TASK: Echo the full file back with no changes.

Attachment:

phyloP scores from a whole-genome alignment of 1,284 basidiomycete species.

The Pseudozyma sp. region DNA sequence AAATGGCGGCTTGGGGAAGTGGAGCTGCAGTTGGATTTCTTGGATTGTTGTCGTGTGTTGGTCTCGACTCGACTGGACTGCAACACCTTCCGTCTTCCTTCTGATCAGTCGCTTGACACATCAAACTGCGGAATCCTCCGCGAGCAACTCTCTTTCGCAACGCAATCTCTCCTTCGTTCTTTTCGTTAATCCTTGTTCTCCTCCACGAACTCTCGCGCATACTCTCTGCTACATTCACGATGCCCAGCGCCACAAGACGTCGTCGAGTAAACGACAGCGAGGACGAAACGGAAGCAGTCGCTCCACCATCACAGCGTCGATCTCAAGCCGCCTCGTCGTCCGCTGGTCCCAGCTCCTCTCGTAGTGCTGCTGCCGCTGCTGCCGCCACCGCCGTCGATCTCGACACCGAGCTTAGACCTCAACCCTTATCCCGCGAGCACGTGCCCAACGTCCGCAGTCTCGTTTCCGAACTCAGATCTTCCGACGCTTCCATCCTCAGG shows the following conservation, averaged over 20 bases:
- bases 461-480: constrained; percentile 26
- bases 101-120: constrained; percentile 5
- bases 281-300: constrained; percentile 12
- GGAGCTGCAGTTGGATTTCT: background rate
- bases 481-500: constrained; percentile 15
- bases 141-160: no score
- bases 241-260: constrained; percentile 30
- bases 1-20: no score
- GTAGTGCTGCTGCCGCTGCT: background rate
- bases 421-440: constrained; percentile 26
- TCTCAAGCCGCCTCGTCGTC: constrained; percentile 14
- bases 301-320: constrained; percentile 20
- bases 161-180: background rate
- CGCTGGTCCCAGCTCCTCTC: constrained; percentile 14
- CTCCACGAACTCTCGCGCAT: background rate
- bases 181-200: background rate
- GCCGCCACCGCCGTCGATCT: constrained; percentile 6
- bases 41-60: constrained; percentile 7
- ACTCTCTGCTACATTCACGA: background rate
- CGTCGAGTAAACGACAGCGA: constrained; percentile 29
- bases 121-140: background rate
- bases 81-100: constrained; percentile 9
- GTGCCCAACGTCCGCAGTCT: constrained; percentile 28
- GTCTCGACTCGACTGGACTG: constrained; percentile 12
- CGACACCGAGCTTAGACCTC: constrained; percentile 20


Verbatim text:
phyloP scores from a whole-genome alignment of 1,284 basidiomycete species.

The Pseudozyma sp. region DNA sequence AAATGGCGGCTTGGGGAAGTGGAGCTGCAGTTGGATTTCTTGGATTGTTGTCGTGTGTTGGTCTCGACTCGACTGGACTGCAACACCTTCCGTCTTCCTTCTGATCAGTCGCTTGACACATCAAACTGCGGAATCCTCCGCGAGCAACTCTCTTTCGCAACGCAATCTCTCCTTCGTTCTTTTCGTTAATCCTTGTTCTCCTCCACGAACTCTCGCGCATACTCTCTGCTACATTCACGATGCCCAGCGCCACAAGACGTCGTCGAGTAAACGACAGCGAGGACGAAACGGAAGCAGTCGCTCCACCATCACAGCGTCGATCTCAAGCCGCCTCGTCGTCCGCTGGTCCCAGCTCCTCTCGTAGTGCTGCTGCCGCTGCTGCCGCCACCGCCGTCGATCTCGACACCGAGCTTAGACCTCAACCCTTATCCCGCGAGCACGTGCCCAACGTCCGCAGTCTCGTTTCCGAACTCAGATCTTCCGACGCTTCCATCCTCAGG shows the following conservation, averaged over 20 bases:
- bases 461-480: constrained; percentile 26
- bases 101-120: constrained; percentile 5
- bases 281-300: constrained; percentile 12
- GGAGCTGCAGTTGGATTTCT: background rate
- bases 481-500: constrained; percentile 15
- bases 141-160: no score
- bases 241-260: constrained; percentile 30
- bases 1-20: no score
- GTAGTGCTGCTGCCGCTGCT: background rate
- bases 421-440: constrained; percentile 26
- TCTCAAGCCGCCTCGTCGTC: constrained; percentile 14
- bases 301-320: constrained; percentile 20
- bases 161-180: background rate
- CGCTGGTCCCAGCTCCTCTC: constrained; percentile 14
- CTCCACGAACTCTCGCGCAT: background rate
- bases 181-200: background rate
- GCCGCCACCGCCGTCGATCT: constrained; percentile 6
- bases 41-60: constrained; percentile 7
- ACTCTCTGCTACATTCACGA: background rate
- CGTCGAGTAAACGACAGCGA: constrained; percentile 29
- bases 121-140: background rate
- bases 81-100: constrained; percentile 9
- GTGCCCAACGTCCGCAGTCT: constrained; percentile 28
- GTCTCGACTCGACTGGACTG: constrained; percentile 12
- CGACACCGAGCTTAGACCTC: constrained; percentile 20